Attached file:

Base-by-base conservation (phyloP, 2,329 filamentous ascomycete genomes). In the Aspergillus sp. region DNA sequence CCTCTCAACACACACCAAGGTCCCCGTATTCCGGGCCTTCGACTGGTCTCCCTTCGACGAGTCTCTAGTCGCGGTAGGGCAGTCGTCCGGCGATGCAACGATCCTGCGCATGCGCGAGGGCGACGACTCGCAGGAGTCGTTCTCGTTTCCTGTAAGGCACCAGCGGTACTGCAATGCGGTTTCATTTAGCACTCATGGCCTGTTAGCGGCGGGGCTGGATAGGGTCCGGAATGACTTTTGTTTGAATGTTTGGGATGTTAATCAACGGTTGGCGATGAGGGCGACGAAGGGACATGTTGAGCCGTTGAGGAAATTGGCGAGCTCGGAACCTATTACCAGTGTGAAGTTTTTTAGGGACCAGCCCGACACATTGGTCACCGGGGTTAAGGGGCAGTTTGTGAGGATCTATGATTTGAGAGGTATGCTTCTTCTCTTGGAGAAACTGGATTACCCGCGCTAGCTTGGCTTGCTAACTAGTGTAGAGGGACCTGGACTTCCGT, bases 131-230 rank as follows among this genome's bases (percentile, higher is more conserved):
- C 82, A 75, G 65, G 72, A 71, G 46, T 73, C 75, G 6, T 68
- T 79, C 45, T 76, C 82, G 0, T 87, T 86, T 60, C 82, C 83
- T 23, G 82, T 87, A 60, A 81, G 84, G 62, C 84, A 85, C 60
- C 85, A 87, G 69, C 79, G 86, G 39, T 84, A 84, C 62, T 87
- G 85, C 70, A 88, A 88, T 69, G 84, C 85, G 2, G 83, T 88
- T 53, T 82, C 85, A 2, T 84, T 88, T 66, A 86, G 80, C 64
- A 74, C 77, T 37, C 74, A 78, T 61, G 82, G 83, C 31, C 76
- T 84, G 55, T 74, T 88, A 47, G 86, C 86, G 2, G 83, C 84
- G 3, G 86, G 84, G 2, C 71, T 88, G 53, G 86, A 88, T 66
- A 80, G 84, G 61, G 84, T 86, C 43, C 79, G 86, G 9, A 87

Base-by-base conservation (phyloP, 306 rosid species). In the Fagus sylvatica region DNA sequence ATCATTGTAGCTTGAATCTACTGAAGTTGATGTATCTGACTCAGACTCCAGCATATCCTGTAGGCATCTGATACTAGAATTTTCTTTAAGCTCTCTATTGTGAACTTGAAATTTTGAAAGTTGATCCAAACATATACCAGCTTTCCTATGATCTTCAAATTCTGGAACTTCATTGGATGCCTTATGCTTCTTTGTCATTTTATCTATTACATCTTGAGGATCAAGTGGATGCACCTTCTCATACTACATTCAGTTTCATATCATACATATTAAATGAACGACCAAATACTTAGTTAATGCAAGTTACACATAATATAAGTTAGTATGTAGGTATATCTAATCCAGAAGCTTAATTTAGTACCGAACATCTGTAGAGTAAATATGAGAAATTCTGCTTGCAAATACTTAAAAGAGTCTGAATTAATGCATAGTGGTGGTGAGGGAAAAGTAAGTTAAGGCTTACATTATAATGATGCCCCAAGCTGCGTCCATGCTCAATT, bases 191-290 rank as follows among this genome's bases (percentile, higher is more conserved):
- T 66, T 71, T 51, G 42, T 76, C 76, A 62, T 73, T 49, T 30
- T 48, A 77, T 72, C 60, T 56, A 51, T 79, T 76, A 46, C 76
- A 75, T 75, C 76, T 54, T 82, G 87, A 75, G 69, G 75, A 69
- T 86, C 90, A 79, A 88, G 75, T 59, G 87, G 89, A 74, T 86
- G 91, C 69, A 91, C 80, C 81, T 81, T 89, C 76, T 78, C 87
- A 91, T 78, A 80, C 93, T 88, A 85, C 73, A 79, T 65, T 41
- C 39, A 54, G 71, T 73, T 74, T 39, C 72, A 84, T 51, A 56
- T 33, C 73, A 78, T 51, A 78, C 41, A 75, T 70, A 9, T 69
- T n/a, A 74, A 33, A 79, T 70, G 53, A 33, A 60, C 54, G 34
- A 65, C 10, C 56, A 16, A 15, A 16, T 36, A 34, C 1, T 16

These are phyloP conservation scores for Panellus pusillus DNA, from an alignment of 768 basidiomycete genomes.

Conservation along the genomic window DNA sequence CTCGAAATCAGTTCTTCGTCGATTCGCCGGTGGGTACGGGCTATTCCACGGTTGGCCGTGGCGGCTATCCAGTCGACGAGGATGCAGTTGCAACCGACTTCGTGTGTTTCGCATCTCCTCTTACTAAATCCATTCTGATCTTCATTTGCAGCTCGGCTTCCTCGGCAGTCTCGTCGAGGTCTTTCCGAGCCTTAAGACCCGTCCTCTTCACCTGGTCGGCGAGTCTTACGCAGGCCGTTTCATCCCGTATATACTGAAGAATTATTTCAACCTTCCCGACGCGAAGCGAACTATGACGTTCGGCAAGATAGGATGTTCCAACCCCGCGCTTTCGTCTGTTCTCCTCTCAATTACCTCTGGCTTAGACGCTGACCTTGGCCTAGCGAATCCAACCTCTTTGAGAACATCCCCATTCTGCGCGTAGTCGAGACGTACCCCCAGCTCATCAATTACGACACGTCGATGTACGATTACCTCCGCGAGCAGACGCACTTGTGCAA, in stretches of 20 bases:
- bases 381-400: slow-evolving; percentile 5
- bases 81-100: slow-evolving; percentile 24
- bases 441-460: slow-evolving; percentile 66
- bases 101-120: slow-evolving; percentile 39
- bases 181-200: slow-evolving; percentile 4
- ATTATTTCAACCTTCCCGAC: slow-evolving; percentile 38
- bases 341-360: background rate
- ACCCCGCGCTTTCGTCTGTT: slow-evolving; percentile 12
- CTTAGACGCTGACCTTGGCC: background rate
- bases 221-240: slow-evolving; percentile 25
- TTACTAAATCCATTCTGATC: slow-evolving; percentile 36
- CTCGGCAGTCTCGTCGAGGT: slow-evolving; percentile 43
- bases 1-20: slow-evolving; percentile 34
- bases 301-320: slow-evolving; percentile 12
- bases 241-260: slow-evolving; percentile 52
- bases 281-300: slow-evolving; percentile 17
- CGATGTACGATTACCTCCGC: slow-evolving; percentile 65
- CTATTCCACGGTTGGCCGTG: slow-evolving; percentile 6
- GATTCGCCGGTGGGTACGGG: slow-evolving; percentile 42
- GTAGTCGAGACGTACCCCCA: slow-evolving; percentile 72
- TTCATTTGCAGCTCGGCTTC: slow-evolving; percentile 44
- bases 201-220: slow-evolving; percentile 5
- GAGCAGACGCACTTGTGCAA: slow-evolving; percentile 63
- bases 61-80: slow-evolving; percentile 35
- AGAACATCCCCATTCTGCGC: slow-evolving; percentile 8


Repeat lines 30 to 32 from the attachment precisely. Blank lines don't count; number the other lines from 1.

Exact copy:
- ATTATTTCAACCTTCCCGAC: slow-evolving; percentile 38
- bases 341-360: background rate
- ACCCCGCGCTTTCGTCTGTT: slow-evolving; percentile 12